Chapter 19: Autoimmune Diseases, Sjogren’s Syndrome and Progressive Systemic Sclerosis
Definition: – This is a chronic inflammatory condition mainly affecting lacrimal and salivary glands, characterized by:-
- Dry eyes – Keratoconjunctivitis sicca.
- Dry mouth – Xerostomia.
Types:- SS is of two types.
- Primary SS – When disease occurs alone.
- Secondary SS – When it is associated with rheumatoid arthritis, SLE, and less frequently with systemic sclerosis.
Age: It involves middle-aged females 40 to 60 years of age.
Sex: It is more common in females with a male: female ratio of 1:9.
Major Immunologic Features
- There is an infiltrate of lymphocytes and plasma cells in the involved tissue.
- There is an increased level of Ig and also the presence of RF & ANA.
- Presence of autoantibody against salivary duct cell antigen.
Etiology and Pathogenesis
- HLA-association:- There is a strong association between HLA-B8 and HLA-DR3.
- The damage to tissue is not clear whether due to T-L or B-L.
- There may be functional defects in:
- Macrophagic cells.
- The activation of the above cells may start because of:
- Genetic defect.
- Viruses-like EBV.
- Deranged immune regulatory system.
- The inflammatory cells are mainly T-L and-B-lymphocytes, with the predominance of CD4+ There may be few CD8+ cells. All these express markers of activation and these Th-2 cells may stimulate B-L.
- There is the presence of other autoantibodies in SS:
- 70% shows RF.
- 50-80% shows ANA.
- 25% LE cell Positive.
- SS-A (anti- Ro) against the extractable nuclear antigen.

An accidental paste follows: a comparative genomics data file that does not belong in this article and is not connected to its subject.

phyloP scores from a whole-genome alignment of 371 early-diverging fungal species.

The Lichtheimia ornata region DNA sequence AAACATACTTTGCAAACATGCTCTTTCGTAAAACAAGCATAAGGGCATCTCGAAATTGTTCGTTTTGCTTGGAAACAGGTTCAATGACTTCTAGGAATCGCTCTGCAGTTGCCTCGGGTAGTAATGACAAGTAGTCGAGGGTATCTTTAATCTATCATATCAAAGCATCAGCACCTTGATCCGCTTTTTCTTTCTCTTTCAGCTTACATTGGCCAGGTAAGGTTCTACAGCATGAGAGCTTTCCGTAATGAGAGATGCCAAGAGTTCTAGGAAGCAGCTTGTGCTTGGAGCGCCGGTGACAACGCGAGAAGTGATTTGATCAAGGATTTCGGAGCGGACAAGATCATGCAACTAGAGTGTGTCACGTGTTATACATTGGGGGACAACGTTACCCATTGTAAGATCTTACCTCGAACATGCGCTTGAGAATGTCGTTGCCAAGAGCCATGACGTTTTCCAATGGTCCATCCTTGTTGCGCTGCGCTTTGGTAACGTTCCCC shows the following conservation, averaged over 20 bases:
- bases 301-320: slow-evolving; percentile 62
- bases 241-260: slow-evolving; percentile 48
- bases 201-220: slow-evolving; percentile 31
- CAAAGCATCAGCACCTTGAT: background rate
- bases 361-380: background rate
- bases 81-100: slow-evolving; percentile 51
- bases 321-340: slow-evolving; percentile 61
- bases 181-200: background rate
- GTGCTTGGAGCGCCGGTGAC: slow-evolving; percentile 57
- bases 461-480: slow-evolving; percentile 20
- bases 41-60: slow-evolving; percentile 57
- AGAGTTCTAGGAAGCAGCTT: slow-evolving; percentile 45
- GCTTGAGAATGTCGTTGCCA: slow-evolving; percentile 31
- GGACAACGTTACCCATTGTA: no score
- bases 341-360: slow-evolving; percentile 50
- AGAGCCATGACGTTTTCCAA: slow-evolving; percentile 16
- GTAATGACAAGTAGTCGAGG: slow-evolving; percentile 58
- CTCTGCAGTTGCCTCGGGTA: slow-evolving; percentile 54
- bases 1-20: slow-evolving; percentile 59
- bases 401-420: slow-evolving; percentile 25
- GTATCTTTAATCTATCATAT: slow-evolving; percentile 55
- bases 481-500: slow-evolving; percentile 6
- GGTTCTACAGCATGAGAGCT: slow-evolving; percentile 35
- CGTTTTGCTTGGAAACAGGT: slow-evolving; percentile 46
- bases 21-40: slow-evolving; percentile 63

- SS-B (anti-La) against the extractable nuclear antigen.
All these autoantibodies may be due to activation of-B-L because there is also hypergammaglobulinemia.
Signs & Symptoms
- There is blurred vision, burning, and itching of the eyes.
- There is difficulty in swallowing due to thick secretions (Xerostomia).
- Oral mucosa may show atrophy.
- There is an enlargement of the parotid gland in 50% of the cases.
- 25% show extraglandular involvement like kidney, lung, CNS, and muscles.
- Sometimes they have fatigue, low-grade fever, arthralgias, and myalgias.
It shows periductal and perivascular lymphocytic infiltrate in the early stages.
Then there is epithelial hyperplasia which leads to obstruction. Lymphocytic infiltrate increases with the appearance of fibrosis. There is atrophy of mucosa. The lymphocytic infiltrate sometime gives a picture of Pseudolymphoma.
- There is mild anemia and raised ESR.
- SS-A and SS-B are considered serological markers.
- Schirmer’s test demonstrates a decrease in tear flow.
- Eye-Slit lamp examination of the eye with Bengal staining shows typical punctate corneal ulcers and these are highly diagnostic.
Sjogren’s syndrome gives 40 fold increased risk for lymphomas and mostly these are B-cell lymphoma.
Systemic sclerosis (Scleroderma) is a chronic disabling condition of unknown etiology, characterized by fibrosis of the skin, blood vessels, and internal organs e.g. lung, heart, kidney, and gastrointestinal tract.
Types: It has two types:
- Localized-(morphea)- It is a limited cutaneous form in which skin thickening is limited to the distal extremities and face.
- Diffuse progressive systemic sclerosis (PSS)-there is more severe diffuse cutaneous involvement and the internal organs.
Age: Third and fourth decades of age, but no age is immune.
Sex: This is more common in females with a Male: Female ratio of 1:2-5.
Etiology and Pathogenesis
- The exact cause is unknown.
- The basic problem is the increased deposition of collagen.
This may be because of:
- Microvascular injury.
|Microvascular Injury||Humoral Serologic Abnormalities||Altered collagen synthesis|
1. Recurrent injury to
2. There is a serum factor